Day 29 – embarking toward Hot Springs

I had a half day of chores and resupply at Standing Bear and then made 7 miles in the rain to reduce the time to Hot Springs to two reasonable days.

It was nice to sleep in a proper bed. Well, a double bed with single bed size linen. But still. It was a good sleep only broken at dawn by the farm’s rooster doing his dawn thing. There are a half dozen chickens roaming free here and one rooster. I found 4 of the hens 5′ up a tree yesterday – I don’t know how or why.

Standing Bear is a strange place. Beloved by many, others such as Crinkleroot (changed by me to Crinkle Foot and now in my head to Crinkle/Twinkle Toes but I haven’t seen him yet to share this with him) don’t like it at all. I can say that it is a good place to stay if you like to… smoke. But it has a truly excellent store run on the honor system, cold beer, a kitchen you can use and a free clothes dryer. Plus where else can you wash your clothes with an original scrub board and hand-turned wringer? The person who actually sorted me out when I arrived was Bug, a female thru who hurt her back and had been work-for-staying there for 12 days so far.



Although a package of new bear line was waiting for me in the store (boxes are just left in the unattended store, fortunately AT hikers are a trustworthy bunch) my summer clothing from Nicole was not due until the mailman came at 4pm. So I was preparing for a lazy day, doing laundry and catching up on online tasks (there is WiFi) such as this blog. But when I mentioned this to the owner he said Curtis was the man to speak to. I still don’t know what role Curtis plays at Standing Bear or if he just lives there or what. But he called the Post Office, had them find my parcel and stop it going out on the mailman’s rounds. Then we jumped in his car and drove 5-6 miles to the PO so I could pick it up. Maybe he was heading in that direction anyway but it saved me half a day so I am grateful.

My new lighter weight outfit.

But now I was also rushing to get ready to hike on. What was a 6 hour wait was now all done by 11am. People were coming in now for the new day and several weighed themselves on the scales. One guy had lost 21lb, another 24 and I maybe lost about 8-10. I hurriedly finished my chores and hiked out around 2pm.

A 2500′ continuous climb over 4.4m ended with a aviation authority scanning tower and some decent views on Snowbird Mountain.

Right after this picture was taken it started to rain, lightly at first but heavier and heavier until I decided to stop my day at 7 miles and duck into Groundhog Creek shelter at 6pm where I found Blaze yet again and Scenario (so named for always considering the worst-case). Scenario called his wife in West Virginia and put me on the line to say hello. Apparently I am invited to their house now. My accent works wonders.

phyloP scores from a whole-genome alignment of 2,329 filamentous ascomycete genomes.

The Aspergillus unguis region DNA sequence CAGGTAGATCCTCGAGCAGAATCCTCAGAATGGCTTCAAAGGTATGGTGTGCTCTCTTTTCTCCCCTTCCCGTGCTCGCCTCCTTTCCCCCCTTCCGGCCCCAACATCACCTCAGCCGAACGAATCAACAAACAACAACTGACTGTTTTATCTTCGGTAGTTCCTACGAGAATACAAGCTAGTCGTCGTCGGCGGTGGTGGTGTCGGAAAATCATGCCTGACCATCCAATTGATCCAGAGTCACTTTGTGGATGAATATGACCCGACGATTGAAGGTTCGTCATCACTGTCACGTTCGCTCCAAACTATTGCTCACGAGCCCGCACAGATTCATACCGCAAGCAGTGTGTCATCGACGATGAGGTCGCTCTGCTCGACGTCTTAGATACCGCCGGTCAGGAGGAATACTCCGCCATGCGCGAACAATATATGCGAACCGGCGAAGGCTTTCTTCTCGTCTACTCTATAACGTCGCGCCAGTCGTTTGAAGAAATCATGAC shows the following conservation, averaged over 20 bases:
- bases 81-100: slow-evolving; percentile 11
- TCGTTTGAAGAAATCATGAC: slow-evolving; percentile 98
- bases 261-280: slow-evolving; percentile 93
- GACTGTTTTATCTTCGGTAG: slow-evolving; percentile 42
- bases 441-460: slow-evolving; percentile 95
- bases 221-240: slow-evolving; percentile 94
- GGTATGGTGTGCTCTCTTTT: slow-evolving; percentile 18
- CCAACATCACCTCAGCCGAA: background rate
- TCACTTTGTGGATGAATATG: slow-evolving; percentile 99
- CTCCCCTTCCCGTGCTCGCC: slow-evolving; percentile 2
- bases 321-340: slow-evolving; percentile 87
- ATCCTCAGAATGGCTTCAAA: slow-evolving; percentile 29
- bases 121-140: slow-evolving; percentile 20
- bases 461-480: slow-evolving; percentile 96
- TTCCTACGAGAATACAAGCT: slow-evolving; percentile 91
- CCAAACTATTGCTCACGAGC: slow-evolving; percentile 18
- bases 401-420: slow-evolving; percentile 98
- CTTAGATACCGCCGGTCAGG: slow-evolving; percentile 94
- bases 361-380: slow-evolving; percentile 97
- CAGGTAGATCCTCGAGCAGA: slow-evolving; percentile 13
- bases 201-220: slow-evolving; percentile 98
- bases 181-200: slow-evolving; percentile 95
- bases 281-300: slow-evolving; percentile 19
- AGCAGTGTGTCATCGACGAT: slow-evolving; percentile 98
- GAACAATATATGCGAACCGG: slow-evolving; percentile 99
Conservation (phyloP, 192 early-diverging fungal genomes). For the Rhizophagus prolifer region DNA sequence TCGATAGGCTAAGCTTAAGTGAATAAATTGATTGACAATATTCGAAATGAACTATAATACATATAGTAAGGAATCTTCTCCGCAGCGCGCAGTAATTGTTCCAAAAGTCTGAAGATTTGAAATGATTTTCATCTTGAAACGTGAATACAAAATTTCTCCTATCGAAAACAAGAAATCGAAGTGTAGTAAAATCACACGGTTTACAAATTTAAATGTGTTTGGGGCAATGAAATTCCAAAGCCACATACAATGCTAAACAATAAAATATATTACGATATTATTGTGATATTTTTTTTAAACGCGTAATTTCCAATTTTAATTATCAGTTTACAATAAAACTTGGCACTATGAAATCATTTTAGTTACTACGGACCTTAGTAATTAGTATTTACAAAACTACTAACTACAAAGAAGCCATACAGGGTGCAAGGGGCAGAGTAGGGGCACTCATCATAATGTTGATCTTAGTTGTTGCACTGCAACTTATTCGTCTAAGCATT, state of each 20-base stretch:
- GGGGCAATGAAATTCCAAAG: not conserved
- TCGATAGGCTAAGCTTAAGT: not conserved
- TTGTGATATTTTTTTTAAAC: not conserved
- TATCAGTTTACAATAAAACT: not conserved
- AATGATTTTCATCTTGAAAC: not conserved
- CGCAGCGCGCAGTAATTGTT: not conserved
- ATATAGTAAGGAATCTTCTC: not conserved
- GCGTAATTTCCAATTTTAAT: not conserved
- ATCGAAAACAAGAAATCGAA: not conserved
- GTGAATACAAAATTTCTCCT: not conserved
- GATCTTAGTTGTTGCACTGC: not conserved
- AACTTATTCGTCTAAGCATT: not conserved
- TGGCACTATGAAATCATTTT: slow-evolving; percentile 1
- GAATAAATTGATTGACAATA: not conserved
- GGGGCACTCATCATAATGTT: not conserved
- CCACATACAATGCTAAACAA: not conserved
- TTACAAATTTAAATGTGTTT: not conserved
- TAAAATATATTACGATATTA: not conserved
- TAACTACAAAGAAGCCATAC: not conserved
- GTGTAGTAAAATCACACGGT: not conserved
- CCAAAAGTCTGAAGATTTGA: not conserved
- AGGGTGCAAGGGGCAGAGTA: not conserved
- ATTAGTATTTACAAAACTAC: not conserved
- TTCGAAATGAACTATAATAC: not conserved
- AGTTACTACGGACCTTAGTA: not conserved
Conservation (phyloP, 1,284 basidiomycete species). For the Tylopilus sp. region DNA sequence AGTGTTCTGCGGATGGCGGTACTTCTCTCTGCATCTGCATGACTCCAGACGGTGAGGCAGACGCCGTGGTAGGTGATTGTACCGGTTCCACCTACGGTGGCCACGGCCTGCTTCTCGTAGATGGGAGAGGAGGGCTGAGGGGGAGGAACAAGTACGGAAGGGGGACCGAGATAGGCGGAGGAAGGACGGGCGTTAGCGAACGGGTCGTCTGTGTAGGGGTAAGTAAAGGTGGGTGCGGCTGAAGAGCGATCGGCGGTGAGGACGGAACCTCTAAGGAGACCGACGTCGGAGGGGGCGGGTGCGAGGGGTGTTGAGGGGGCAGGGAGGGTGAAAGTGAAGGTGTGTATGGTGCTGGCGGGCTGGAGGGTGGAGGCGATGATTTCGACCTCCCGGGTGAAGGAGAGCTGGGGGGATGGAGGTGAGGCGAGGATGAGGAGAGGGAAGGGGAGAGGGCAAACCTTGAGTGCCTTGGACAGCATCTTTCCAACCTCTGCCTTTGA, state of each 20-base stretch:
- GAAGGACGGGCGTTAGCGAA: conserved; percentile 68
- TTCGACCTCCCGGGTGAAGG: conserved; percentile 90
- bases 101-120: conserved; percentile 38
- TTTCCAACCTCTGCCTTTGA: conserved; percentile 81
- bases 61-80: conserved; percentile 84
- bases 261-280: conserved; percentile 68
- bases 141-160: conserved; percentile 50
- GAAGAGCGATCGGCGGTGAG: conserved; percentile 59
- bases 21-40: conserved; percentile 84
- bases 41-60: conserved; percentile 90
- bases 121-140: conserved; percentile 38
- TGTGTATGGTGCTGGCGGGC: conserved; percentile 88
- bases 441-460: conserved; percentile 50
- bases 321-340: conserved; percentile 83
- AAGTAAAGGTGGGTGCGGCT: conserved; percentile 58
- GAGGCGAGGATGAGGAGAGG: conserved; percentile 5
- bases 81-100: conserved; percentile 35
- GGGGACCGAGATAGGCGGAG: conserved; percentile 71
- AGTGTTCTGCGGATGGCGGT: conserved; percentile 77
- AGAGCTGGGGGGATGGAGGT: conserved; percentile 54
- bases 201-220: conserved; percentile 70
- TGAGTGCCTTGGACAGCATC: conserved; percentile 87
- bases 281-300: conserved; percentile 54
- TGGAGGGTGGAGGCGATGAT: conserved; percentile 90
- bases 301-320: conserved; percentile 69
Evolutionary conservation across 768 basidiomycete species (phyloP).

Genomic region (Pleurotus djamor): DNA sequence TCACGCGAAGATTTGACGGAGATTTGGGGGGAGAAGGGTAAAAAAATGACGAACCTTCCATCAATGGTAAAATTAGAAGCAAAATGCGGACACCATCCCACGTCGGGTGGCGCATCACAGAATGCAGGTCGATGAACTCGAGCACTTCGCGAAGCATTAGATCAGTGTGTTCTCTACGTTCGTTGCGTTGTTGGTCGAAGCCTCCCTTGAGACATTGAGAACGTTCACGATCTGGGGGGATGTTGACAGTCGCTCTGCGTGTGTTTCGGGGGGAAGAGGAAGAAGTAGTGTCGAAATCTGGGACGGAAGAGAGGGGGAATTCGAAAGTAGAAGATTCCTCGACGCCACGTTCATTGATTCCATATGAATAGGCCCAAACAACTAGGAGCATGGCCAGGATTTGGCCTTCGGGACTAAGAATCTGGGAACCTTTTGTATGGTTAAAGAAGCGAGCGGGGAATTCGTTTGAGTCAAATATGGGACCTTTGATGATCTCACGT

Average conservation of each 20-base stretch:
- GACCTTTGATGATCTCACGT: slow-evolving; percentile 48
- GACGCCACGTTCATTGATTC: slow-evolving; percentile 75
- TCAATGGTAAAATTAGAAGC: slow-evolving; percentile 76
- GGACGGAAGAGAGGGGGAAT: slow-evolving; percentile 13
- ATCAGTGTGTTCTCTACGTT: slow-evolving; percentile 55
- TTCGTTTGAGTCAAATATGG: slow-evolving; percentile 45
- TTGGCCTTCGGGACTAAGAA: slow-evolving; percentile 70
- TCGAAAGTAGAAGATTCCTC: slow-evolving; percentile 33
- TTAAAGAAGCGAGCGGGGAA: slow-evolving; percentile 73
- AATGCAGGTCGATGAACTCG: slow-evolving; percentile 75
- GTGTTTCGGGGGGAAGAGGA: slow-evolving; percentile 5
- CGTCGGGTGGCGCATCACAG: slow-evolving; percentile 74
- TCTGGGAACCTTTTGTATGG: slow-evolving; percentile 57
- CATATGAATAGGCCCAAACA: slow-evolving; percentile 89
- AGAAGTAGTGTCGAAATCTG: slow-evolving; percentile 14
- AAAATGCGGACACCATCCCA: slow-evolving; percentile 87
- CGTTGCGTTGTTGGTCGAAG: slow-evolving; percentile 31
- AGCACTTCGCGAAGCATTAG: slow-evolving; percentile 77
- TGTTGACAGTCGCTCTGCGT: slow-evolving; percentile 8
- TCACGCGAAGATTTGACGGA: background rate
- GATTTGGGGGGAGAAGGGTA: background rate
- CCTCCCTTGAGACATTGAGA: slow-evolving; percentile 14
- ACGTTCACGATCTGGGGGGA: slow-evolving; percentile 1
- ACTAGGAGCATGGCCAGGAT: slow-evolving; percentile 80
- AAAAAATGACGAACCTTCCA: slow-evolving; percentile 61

This is how it looks and sounds when hiking the AT in the rain:

Actually I had thought that it was only 5pm and I was feeling fresh from the late start so thought I would cook dinner, see if the rain eased up and do a couple more miles if it did. But the real time was 6pm and it never stopped raining anyway so I set up my tent after dinner and got in just as the thunder started.

Sawyer make the water filter I use. It screws onto a bladder or water bottle. I use a 2 litre bladder from Sawyer also. I figure that’s an ok idea. But the simple cap on the bladder needs to be 100% tight or it leaks. In your tent when you are trying hard to keep things dry because it’s raining. About half a litre of slightly muddy water now pooled on the floor of my tent. I used a Pack Towl to clean it up but it was a case of water attack from all sides tonight.

And then when it got proper dark at 9 I discovered I had left my headlamp at Standing Bear (because there was little light in the room). Not a great evening!

More Standing Bear Farm pictures.

The kitchen.

Boots outside the bunkhouse


Hikers and fowl mixing.

My bed. Ick.

4 thoughts on “Day 29 – embarking toward Hot Springs

  1. You cracked me up with the bear video, I know how dangerous bear are but your reaction after “saying come on bear” followed by it turning and charging was priceless.
    I reckon the cub being so small it was born during the winter, so it’s only a few weeks old.
    It’s great to hear how well you are doing, love hearing all about the encounters and other hikers.
    Stay safe and well clear of the bears.

    1. Thanks man. I did sound nonchalant and to be fair I was really. I was more concerned with getting to a shower and bed than getting mauled!

  2. Your beard is coming on well. Haven’t seen a wringer since about 1954! Is that a cat or a tiger in the garden? It’s huge. I’m surprised the hens are still alive! Hope your feet, ankle and arm are holding up. You’re doing soo well.

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